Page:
CBC receives reaccreditation
by Bill Clough
Jun 28, 2014 | 1899 views | 0 0 comments | 27 27 recommendations | email to a friend | print
BEEVILLE – After months of waiting that followed two years of frantic catch-up effort, the Southern Association of Colleges and Schools (SACS) has renewed its accreditation of Coastal Bend College.

Last Friday, Dr. Barry Goldstein of SACS notified the CBC administration by telephone of the results of its review. Next week, the college expects to receive written notice of its decision from SACS.

Patricia Patel, executive director of the CBC Foundation, emailed her board of directors about the verbal confirmation. “We wanted you to hear the great news from us, first,” she said.

“My immediate reaction was that I was pretty much ecstatic,” Board Chairman Carroll Lohse said but tempered his enthusiasm by wanting to wait until CBC receives written confirmation before making an official statement. “But, it’s good news. The people did a good job.”

“We’re elated,” exclaimed CBC Board Vice Chairman Laura Fischer. “We knew the administration, staff and faculty had it (the SACS documentation process) under control. But it’s always good to have it confirmed by your regulatory agent.”

Paul Jaure, who was board chairman for more than 30 years before he was ousted in the last election, felt justified by the development.

“We were on the right course. It’s been awful with people not believing us. It proves that we were on the right track.”

CBC President Dr. Beatriz Espinoza no doubt shares that sense of justification, although attempts to contact her for comment were unsuccessful.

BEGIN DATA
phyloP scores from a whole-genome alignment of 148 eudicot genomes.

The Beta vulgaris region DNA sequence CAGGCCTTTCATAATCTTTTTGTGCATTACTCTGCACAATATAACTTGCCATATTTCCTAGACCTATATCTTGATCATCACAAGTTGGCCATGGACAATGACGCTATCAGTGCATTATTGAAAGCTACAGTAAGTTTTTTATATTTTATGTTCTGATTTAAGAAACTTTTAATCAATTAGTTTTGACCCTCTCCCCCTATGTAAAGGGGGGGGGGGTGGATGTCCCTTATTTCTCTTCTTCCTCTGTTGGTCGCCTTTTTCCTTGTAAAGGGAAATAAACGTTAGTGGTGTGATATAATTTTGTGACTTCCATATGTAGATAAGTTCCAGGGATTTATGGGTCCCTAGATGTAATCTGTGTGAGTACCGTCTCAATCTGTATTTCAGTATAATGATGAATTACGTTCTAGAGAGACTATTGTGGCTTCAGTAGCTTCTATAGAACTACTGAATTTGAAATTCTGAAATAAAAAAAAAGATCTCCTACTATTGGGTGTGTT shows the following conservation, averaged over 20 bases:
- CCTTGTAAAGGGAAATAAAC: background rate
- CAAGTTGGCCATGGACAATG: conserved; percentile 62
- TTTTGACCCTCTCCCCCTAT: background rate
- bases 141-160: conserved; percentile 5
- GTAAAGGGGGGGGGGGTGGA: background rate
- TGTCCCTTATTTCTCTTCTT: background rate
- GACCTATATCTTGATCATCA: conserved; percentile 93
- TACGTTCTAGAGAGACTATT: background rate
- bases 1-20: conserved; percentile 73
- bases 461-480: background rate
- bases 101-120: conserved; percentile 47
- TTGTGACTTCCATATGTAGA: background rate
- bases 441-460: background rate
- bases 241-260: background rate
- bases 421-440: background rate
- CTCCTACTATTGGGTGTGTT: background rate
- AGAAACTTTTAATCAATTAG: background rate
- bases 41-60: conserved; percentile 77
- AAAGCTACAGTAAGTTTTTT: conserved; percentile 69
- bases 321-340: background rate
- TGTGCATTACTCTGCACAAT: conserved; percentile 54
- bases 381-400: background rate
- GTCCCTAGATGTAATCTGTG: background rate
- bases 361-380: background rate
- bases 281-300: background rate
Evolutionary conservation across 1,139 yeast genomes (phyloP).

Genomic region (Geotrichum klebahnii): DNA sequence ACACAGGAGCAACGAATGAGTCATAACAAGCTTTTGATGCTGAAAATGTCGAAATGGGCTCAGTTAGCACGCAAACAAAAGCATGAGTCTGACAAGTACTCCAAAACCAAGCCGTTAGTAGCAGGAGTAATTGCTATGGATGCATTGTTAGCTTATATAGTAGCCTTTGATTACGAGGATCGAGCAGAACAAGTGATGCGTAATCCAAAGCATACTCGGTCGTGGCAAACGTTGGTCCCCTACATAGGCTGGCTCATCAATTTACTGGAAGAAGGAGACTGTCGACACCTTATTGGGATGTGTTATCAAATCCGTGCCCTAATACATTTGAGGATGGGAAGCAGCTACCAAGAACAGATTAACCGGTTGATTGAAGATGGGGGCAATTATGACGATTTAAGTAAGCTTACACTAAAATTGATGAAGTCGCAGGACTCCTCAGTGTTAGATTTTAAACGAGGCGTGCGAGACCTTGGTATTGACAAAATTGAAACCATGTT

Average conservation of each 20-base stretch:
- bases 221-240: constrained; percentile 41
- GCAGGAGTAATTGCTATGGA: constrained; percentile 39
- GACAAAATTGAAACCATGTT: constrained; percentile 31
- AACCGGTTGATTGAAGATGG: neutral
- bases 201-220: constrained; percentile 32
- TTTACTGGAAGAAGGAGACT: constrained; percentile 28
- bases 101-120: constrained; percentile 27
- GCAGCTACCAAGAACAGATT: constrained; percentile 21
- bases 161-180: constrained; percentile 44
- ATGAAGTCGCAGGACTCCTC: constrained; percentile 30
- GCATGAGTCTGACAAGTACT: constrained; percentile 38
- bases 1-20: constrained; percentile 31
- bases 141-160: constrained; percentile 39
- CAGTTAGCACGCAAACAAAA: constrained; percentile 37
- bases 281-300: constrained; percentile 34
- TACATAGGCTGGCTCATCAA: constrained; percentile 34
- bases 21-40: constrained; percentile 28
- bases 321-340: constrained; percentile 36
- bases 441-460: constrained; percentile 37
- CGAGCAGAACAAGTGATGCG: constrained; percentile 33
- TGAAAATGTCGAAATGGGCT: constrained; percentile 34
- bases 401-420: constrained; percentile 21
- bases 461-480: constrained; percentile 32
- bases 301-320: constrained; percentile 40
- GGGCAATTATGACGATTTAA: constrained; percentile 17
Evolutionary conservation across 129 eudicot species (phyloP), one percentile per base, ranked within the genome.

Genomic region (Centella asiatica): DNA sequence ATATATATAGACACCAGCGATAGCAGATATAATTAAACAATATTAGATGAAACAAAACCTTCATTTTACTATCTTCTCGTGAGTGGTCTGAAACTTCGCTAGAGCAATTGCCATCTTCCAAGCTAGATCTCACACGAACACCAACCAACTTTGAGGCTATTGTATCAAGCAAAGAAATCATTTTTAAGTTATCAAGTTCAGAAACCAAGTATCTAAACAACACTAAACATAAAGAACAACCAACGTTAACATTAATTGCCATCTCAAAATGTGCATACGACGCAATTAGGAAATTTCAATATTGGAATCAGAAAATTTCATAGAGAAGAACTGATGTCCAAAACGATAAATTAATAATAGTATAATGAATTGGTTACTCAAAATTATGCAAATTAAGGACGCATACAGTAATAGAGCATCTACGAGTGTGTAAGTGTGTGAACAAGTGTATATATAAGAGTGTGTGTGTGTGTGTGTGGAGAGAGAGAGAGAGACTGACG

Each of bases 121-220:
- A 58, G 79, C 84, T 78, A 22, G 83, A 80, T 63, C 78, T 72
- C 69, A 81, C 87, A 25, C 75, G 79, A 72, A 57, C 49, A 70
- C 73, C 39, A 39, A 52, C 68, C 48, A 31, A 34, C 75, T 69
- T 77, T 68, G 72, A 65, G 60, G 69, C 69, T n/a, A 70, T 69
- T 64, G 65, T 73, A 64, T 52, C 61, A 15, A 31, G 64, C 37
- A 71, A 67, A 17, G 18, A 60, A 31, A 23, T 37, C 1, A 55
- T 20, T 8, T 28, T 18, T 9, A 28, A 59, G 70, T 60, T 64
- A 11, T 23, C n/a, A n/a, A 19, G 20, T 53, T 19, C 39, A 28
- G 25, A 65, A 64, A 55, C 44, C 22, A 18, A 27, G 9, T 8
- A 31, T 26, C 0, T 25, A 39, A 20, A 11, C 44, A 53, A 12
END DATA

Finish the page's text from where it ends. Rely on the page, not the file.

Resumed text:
Only weeks after taking office, she discovered the college was years behind in producing documentation required by SACS for renewal of CBC’s accreditation.

While campaigning for re-election, Jaure told a forum, sponsored by the Bee County Republican Club, that “we were not prepared for SACS.”

The SACS review occurs every decade. Colleges spend years compiling proper documentation to present to the SACS review committee. Shortly after taking office, Dr. Espinoza discovered CBC was unprepared and would have to scramble to meet the deadline.

The final document measured almost 1,600 pages; Espinoza authored most of it.

Of nine recommendations cited by SACs during the review, the most serious concerned CBC’s financial stability. Espinoza discovered the college’s debt service reserve had been close to depleted under the tenure of former CBC President Thomas Baynum.

In addition, the college was struggling with declining enrollment concurrent with a reduction in federal funding—developments which prompted Jaure repeatedly to warn trustees that layoffs were on the horizon.

What followed was a long series of necessary, if unpopular, belt-tightening measures, including numerous layoffs and contracts unrenewed, to allow the college to bring its reserves back to adequate levels over a three-year period.

Reverberation of Espinoza’s actions continue to echo. Half-a-dozen special meetings of the board have been requested by former staffers for public grievance hearings.

Reaction to her decisions since taking office has been cited as the underlying reason for Jaure’s and board secretary Louise Hall’s losing their re-election bids.

“If you have a pulse,” Jeff Massengill, who ran against Jaure—and failed to be elected board chairman by one vote—told those attending the GOP pre-election meeting, “you have heard things about the college over the last months.”

Underlying the controversies has been a paradigm shift in CBC’s philosophy, which Espinoza has explained is changing the college from a faculty-centered to a student-centered institution.

Her determination mirrors a report two years ago by a 39-member committee of select educators titled “Reclaiming the American Dream: Community Colleges and the Nation’s Future.”

The gist of the 50-page study calls for the nation’s community colleges to be redesigned so that their aim is not student access but student success.

Just as the new board trustees represent a turning point in the way the board does its business, Trustee Martha Warner says that with the SACS hurdle passed, CBC—and the community—may discover a different Espinoza, one who “is not always having to fight herself out of a corner when she is being attacked.

“Now, she can get out and really spend some time with the faculty and the students. I think everything now is really positive.”

Bill Clough is a reporter at the Bee-Picayune and can be reached at 358-2550, ext. 122, or at beepic@mySouTex.com.
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